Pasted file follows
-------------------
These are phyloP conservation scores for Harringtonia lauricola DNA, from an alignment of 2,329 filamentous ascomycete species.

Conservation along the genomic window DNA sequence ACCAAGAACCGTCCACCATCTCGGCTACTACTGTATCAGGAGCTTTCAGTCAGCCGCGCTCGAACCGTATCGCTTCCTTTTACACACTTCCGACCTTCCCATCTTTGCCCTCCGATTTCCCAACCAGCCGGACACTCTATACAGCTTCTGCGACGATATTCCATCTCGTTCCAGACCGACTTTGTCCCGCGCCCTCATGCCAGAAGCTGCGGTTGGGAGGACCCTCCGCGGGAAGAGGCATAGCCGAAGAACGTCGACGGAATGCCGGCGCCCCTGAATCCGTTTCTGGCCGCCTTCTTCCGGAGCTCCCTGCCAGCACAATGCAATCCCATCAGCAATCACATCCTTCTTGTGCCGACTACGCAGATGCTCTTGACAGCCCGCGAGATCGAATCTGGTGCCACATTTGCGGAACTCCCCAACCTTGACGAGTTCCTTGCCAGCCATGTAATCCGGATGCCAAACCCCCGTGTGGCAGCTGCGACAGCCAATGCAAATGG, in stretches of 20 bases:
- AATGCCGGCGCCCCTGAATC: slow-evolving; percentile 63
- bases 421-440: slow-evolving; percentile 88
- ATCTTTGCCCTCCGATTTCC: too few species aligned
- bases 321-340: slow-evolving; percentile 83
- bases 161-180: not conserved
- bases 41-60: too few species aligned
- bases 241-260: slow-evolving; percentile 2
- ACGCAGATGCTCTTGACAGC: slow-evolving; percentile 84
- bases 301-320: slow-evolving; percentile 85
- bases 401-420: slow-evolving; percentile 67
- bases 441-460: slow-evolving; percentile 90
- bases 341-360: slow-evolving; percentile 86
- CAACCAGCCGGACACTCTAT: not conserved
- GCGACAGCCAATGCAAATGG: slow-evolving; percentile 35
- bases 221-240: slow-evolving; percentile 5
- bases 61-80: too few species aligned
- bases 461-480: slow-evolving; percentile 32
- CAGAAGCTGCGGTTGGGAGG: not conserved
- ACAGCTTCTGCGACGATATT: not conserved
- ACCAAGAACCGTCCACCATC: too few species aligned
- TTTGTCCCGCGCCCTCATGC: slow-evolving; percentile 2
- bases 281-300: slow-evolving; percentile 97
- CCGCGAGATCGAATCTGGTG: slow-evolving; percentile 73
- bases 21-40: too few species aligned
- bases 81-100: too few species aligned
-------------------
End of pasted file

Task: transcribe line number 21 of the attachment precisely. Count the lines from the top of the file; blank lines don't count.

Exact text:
- ACAGCTTCTGCGACGATATT: not conserved